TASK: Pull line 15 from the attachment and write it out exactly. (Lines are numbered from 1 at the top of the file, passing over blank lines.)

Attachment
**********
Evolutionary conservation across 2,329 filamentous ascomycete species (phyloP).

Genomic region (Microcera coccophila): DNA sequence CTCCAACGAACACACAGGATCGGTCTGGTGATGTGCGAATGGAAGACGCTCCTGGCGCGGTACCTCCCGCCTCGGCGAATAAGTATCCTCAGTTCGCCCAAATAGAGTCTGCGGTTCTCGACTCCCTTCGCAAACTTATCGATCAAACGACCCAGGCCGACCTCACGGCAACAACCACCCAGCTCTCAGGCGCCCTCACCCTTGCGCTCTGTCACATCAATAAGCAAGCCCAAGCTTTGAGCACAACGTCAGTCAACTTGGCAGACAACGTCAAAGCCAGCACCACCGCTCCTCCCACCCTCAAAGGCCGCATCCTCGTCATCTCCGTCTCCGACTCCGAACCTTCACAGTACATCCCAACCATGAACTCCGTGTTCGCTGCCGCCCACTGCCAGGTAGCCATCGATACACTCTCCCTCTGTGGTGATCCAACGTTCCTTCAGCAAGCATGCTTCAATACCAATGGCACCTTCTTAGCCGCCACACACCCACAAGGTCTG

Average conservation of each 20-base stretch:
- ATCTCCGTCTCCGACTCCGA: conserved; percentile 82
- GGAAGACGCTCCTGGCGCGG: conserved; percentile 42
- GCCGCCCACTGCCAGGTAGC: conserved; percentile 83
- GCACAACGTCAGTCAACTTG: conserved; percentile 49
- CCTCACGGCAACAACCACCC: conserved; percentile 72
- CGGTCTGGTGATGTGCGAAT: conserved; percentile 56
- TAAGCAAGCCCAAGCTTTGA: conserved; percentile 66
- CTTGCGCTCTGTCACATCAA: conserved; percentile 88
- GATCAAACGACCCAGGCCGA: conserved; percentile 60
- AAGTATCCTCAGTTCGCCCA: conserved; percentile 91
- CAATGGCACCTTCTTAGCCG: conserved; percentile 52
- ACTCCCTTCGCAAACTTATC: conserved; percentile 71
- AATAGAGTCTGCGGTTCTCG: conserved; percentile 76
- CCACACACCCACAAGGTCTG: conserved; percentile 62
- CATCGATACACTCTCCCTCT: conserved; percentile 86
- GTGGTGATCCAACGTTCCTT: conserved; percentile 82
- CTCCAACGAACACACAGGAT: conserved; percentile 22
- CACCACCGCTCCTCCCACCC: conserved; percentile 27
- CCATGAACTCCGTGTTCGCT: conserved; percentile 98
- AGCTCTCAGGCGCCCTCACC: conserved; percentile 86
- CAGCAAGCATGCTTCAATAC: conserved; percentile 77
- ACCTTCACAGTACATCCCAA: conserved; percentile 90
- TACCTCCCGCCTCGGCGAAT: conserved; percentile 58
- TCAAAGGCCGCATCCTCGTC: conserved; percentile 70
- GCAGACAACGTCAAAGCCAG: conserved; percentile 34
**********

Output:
- ACTCCCTTCGCAAACTTATC: conserved; percentile 71